BHUBANESWAR: With mothers and older women shying away from talking about puberty and menstruation, and most importantly, lacking proper knowledge about it, the right messages about health and hygiene have failed to reach most adolescent girls.
In the wake of this, a group of 25 young tribal women in Malkangiri district have come up with a solution. They have taken it upon themselves to create awareness about menstrual hygiene in the tribal-dominated district and would meet all expenses of the campaign from their own pocket.
Calling their group Bada Didi, these women from Paraja, Koya, Bhumia, Kui Kandha and Bonda (a particularly vulnerable tribal group) tribes started their journey in July 2019. After taking permission from the district administration, they went to the girls’ hostels of sevashram schools and spread the message through videos, slide shows, close interactions as well as one-on-one discussions.
The administration twice facilitated their training, which were conducted by the UNFPA and resource persons. “We had to visit each school twice to break the ice and often communicated with the girls in their language for familiarity. We shared our phone numbers so that they can reach out to us whenever required,” Jayanti Buruda, one of the volunteers from the Koya tribe, said.
Being tribals themselves, the volunteers are well-aware of their tribal traditions and practices. “Menstruating tribal girls are lodged in separate huts and come home at night to sleep on the verandah. They are not allowed to meet the male members during this period. They assume that its impure blood coming out of the body,” Deeparani Nayak, a volunteer belonging to the Paraja tribe, said.
So far, the group has covered Malkangiri, Maithili, Khairiput and Korukonda blocks. Besides, they have conducted programmes in the Bonda Hills and three panchayats — Gajalmamudi, Jadamba and Ralegada in the cut-off area or Swabimaan Anchal in Chitrakonda block.
“Hygiene is another big issue. The girls mostly use cloth that are neither properly washed nor sun-dried for disinfection. In some parts like the cut-off area, sunlight doesn’t reach the ground as it is heavily forested. Being shy, the girls usually hide their menstrual cloth under other clothes to dry them. This increases the chances of infection,” said Radhika Majhi, a volunteer from the Bhumia tribe, said.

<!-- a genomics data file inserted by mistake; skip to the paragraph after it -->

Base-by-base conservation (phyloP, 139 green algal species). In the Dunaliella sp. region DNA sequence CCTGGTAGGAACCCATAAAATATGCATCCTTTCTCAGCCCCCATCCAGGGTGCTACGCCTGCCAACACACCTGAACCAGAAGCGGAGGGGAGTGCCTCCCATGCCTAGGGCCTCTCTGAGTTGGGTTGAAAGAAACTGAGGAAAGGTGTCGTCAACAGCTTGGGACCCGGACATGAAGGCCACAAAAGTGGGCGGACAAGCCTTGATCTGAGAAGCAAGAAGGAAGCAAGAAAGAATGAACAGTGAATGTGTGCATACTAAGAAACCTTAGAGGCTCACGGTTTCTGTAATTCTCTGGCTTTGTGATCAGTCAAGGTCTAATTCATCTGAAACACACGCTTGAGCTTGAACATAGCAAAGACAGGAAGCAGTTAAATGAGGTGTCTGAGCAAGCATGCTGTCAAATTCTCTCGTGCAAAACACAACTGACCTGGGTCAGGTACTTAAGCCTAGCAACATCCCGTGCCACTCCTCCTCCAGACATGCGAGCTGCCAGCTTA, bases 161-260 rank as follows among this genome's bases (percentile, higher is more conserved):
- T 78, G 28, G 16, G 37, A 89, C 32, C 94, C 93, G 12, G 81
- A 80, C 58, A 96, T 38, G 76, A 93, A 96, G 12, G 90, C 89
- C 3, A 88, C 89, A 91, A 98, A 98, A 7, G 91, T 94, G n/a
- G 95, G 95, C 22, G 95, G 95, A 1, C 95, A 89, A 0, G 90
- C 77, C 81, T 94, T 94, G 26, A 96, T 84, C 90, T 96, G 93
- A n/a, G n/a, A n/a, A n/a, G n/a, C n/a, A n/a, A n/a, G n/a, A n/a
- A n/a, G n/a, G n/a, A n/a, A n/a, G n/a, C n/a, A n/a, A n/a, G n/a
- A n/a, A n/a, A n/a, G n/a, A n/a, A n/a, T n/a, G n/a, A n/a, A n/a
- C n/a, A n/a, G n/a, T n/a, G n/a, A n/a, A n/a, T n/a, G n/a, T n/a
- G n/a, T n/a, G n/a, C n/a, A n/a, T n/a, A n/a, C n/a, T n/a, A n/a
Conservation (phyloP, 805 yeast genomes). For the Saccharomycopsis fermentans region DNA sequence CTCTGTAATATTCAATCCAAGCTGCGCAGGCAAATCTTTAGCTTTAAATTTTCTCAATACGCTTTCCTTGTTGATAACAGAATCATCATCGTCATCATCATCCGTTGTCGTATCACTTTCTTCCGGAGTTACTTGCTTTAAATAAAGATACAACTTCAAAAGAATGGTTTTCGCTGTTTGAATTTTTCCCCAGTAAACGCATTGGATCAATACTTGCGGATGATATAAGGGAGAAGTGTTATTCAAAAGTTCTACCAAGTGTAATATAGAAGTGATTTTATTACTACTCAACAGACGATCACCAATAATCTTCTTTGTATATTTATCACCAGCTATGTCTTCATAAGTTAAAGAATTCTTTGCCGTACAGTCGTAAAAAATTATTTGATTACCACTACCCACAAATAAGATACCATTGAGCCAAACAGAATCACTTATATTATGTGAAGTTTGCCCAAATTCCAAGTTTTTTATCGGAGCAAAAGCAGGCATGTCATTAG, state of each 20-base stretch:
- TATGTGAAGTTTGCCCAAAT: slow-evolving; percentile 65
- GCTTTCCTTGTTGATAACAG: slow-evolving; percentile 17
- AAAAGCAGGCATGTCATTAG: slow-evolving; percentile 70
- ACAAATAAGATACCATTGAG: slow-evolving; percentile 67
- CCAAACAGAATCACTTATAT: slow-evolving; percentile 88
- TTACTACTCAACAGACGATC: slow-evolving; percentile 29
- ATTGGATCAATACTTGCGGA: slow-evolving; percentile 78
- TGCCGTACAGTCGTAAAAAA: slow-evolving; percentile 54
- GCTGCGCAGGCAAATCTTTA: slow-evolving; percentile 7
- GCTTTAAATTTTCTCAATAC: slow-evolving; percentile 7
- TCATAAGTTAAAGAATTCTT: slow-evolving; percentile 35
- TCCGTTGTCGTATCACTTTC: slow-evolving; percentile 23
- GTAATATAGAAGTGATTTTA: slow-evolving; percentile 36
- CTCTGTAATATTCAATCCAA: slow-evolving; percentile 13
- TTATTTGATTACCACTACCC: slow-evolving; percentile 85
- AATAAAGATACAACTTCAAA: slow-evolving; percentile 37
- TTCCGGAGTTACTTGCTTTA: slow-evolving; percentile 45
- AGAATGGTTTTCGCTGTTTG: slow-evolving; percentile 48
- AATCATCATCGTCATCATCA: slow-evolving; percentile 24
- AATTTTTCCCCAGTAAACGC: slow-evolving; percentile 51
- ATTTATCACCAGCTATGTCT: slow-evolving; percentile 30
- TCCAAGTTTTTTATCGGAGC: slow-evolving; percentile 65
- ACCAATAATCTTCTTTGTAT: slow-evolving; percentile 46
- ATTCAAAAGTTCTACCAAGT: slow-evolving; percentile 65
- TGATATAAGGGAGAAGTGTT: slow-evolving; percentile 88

The volunteers have taught the girls about cleanliness during menstruation, use of sanitary pads and their proper disposal. “The lack of proper hygiene during menstruation can result in vaginal infection. It can cause fever, white discharge and pain. In a more serious form, it can block the fallopian tube creating problems during pregnancy,” Surya Narayan Das, retired professor of gynaecology and obstetrics at SCB Medical College and Hospital in Cuttack, said.
As schools are shut after the outbreak of Covid-19, the girls connected with the sarpanches and ASHA workers and visited 17 villages to raise the awareness.
“Teenage girls easily share their pain with the volunteers who are from their own community. In the pre-Covid times, the volunteers worked on the weekends as children did not have school and could devote more time to these workshops. The volunteers have not yet received any funds from the administration,” Rajashekhar Reddy, aspirational district fellow, ministry of home affairs, said.
Reddy added the administration has approached funding agencies to help the volunteers and was also planning to set up a cloth pad-making unit in Malkangiri district. The volunteers also teach the teenage girls about “Good Touch and Bad Touch” as being ignorant the girls often become pregnant complicating their lives.
Bada Didi volunteers have already covered 5,000 girls in 25 residential schools of Malkangiri district since July last year, official sources said. The campaign is important as according to the 2011 census, Malkangiri has 3,09, 568 female population with more than 50% being tribals. It has a low female literacy rate of 38% and lack of awareness among tribes has led to unsafe and unhealthy menstrual practices.
Source: The Times of India